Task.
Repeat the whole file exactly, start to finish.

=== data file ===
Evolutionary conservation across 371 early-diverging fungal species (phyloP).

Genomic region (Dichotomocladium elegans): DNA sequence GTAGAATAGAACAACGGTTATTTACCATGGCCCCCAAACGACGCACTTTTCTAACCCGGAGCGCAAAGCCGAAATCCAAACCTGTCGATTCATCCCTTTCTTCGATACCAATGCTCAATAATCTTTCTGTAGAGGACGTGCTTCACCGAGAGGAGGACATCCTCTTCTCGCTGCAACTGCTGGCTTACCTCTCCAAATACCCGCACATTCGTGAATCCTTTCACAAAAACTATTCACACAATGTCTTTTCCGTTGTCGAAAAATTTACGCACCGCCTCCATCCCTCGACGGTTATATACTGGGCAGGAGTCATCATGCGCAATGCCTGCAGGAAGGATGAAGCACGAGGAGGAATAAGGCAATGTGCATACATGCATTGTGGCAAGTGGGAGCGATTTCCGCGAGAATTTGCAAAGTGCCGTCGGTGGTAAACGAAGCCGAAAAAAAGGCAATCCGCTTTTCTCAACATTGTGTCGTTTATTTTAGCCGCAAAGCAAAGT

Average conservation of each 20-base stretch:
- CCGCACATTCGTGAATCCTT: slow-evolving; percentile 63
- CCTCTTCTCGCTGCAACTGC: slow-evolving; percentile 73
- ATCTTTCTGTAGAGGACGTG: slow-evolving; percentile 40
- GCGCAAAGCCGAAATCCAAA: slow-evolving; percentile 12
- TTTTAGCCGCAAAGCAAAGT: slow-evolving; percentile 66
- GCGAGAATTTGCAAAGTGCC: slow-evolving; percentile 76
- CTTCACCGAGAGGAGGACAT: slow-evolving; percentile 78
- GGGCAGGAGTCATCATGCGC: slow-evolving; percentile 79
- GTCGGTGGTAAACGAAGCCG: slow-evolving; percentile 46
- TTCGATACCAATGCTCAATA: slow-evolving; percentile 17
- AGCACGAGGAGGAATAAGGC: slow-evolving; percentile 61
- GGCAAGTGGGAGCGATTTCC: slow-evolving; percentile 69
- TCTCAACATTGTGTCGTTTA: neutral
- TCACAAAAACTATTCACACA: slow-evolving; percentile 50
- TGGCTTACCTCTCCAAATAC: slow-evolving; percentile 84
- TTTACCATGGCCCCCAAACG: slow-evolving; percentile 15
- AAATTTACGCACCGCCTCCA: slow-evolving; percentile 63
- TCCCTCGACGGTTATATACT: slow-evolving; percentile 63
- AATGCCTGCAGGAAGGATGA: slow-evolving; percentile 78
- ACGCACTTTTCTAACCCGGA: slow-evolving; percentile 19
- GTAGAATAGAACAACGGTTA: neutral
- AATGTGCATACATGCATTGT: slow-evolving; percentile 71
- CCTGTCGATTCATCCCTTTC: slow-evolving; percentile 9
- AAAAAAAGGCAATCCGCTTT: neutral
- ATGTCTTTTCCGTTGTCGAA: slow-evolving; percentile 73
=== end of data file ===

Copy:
Evolutionary conservation across 371 early-diverging fungal species (phyloP).

Genomic region (Dichotomocladium elegans): DNA sequence GTAGAATAGAACAACGGTTATTTACCATGGCCCCCAAACGACGCACTTTTCTAACCCGGAGCGCAAAGCCGAAATCCAAACCTGTCGATTCATCCCTTTCTTCGATACCAATGCTCAATAATCTTTCTGTAGAGGACGTGCTTCACCGAGAGGAGGACATCCTCTTCTCGCTGCAACTGCTGGCTTACCTCTCCAAATACCCGCACATTCGTGAATCCTTTCACAAAAACTATTCACACAATGTCTTTTCCGTTGTCGAAAAATTTACGCACCGCCTCCATCCCTCGACGGTTATATACTGGGCAGGAGTCATCATGCGCAATGCCTGCAGGAAGGATGAAGCACGAGGAGGAATAAGGCAATGTGCATACATGCATTGTGGCAAGTGGGAGCGATTTCCGCGAGAATTTGCAAAGTGCCGTCGGTGGTAAACGAAGCCGAAAAAAAGGCAATCCGCTTTTCTCAACATTGTGTCGTTTATTTTAGCCGCAAAGCAAAGT

Average conservation of each 20-base stretch:
- CCGCACATTCGTGAATCCTT: slow-evolving; percentile 63
- CCTCTTCTCGCTGCAACTGC: slow-evolving; percentile 73
- ATCTTTCTGTAGAGGACGTG: slow-evolving; percentile 40
- GCGCAAAGCCGAAATCCAAA: slow-evolving; percentile 12
- TTTTAGCCGCAAAGCAAAGT: slow-evolving; percentile 66
- GCGAGAATTTGCAAAGTGCC: slow-evolving; percentile 76
- CTTCACCGAGAGGAGGACAT: slow-evolving; percentile 78
- GGGCAGGAGTCATCATGCGC: slow-evolving; percentile 79
- GTCGGTGGTAAACGAAGCCG: slow-evolving; percentile 46
- TTCGATACCAATGCTCAATA: slow-evolving; percentile 17
- AGCACGAGGAGGAATAAGGC: slow-evolving; percentile 61
- GGCAAGTGGGAGCGATTTCC: slow-evolving; percentile 69
- TCTCAACATTGTGTCGTTTA: neutral
- TCACAAAAACTATTCACACA: slow-evolving; percentile 50
- TGGCTTACCTCTCCAAATAC: slow-evolving; percentile 84
- TTTACCATGGCCCCCAAACG: slow-evolving; percentile 15
- AAATTTACGCACCGCCTCCA: slow-evolving; percentile 63
- TCCCTCGACGGTTATATACT: slow-evolving; percentile 63
- AATGCCTGCAGGAAGGATGA: slow-evolving; percentile 78
- ACGCACTTTTCTAACCCGGA: slow-evolving; percentile 19
- GTAGAATAGAACAACGGTTA: neutral
- AATGTGCATACATGCATTGT: slow-evolving; percentile 71
- CCTGTCGATTCATCCCTTTC: slow-evolving; percentile 9
- AAAAAAAGGCAATCCGCTTT: neutral
- ATGTCTTTTCCGTTGTCGAA: slow-evolving; percentile 73